Hundreds protest Trump at Chicago 'Not My President' rally
CHICAGO (AP) - Several hundred people have gathered near Trump Tower in Chicago to protest President Donald Trump.
Monday's rally is one of several occurring across the U.S. dubbed "Not My President's Day."
Protesters are speaking out against White House policies on issues ranging from immigration to the environment and health care.
Several hundred rallied across the river from the Trump Tower, shouting "Hey, hey, ho, ho, Donald Trump has got to go."
Rebecca Wolfram of Chicago, who's in her 60s, said concerns about climate change and immigrant rights under Trump prompted her to start attending rallies.
"I'm trying to demonstrate as much as possible until I figure out what else to do," said Wolfram, who held a sign that said "Old white ladies are really displeased."
Marilyn and Marc Lawlor brought their three children to the rally from the Chicago suburb of North Barrington.
Marilyn Lawlor says "we want our kids to see that America is a place for everyone."
Edwin Yohnka is director of communications and policy for the ACLU of Illinois. He says the organization will fight the Trump administration in court and urged the crowd to do their part.
Yohnka says "The only way we win is if we all do it together."
Thousands of demonstrators also turned out across the U.S. to challenge President Donald Trump.
The protests on the federal holiday didn't draw nearly as many people as the million-plus who thronged the streets following the Republican president's inauguration a month earlier, but the message was similar.
Thousands of flag-waving protesters lined up outside Central Park in Manhattan. Many in the crowd chanted "No ban, no wall. The Trump regime has got to fall." They held aloft signs saying "Uphold the Constitution Now" and "Impeach the Liar."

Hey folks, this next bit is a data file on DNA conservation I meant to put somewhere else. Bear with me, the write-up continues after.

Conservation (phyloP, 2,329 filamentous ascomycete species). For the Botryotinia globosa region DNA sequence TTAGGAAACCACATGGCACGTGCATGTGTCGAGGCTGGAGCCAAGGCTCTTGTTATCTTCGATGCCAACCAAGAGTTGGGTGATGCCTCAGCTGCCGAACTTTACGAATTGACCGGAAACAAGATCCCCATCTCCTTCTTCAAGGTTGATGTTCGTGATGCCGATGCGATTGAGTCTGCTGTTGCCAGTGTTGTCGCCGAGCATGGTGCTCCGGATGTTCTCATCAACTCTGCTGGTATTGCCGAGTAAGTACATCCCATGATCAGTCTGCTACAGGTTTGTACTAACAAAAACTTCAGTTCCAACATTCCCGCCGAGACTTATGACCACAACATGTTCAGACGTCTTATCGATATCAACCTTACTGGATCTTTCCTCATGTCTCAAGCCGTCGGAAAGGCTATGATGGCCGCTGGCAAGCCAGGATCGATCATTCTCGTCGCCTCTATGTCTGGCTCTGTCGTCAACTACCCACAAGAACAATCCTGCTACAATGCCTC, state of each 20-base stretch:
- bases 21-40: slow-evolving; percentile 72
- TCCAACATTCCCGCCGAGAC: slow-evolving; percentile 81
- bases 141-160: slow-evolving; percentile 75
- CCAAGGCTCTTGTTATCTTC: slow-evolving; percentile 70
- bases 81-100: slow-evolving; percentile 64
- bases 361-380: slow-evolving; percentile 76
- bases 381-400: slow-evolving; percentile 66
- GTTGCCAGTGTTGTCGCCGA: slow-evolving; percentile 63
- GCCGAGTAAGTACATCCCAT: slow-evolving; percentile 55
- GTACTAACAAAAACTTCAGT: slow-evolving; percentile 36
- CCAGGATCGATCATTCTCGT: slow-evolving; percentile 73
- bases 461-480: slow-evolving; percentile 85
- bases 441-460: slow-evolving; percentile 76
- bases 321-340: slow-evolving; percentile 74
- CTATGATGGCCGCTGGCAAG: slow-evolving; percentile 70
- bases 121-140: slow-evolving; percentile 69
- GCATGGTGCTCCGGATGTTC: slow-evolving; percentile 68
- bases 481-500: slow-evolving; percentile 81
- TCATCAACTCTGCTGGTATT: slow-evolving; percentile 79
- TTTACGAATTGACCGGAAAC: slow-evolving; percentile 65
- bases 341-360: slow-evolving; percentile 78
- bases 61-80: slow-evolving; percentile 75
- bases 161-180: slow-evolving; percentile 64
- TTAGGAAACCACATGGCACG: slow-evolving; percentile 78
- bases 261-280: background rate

Nova Calise, one of the New York City organizers, said Presidents Day was "a perfect time to protest the person that's currently holding the title of President of the United States," adding Trump didn't share the values of those demonstrating Monday.
A rally in downtown Los Angeles also drew thousands. Demonstrators there called attention to Trump's crackdown on immigration and his party's response to climate change and the environment. Organizers said they chose to rally on the holiday as a way to honor past presidents by exercising their constitutional right to assemble and peacefully protest. They chanted: "Love not hate makes America great."
Several hundred demonstrated in Washington, D.C. Dozens gathered around the fountain in Dupont Circle chanting "Dump Trump" and "Love, not hate: That's what makes America great."
Dozens marched through midtown Atlanta for a rally named with a Georgia flavor: "ImPEACH NOW! (Not My) President's Day March."
Hundreds of protesters chanting "This is what democracy looks like" marched through Salt Lake City.
The Salt Lake Tribune reports that the crowd marched to push back against Trump and his administration's stance on such issues as the environment, immigration, free speech and Russia.
Some people raised signs that said "Not My President," while others held up a large American flag. Protester Reg Brookings warned the crowd that Trump is trying to divide the country by making such groups as immigrants the enemy.
A small but unruly group of protesters faced off with police in downtown Portland, Oregon.
The Oregonian/OregonLive reports the police confronted the crowd in front of the Edith Green-Wendell Wyatt Federal Building. Police took some people into custody.
Hundreds of Trump opponents and supporters turned out in Rapid City, South Dakota.
A larger anti-Trump faction stood on a street corner as part of a "Not My President" protest, similar to other demonstrations being held across the country. A group supporting the president lined up on a different corner at the same intersection. Police were on hand and the groups remained peaceful.
The Rapid City Journal reported the anti-Trump protesters held up posters including some reading, "Make America Think Again" and "Build bridges, not walls." Supporters of the president waved American flags and held signs saying "God Bless our Presidents; Go Trump" and "Veterans for Trump."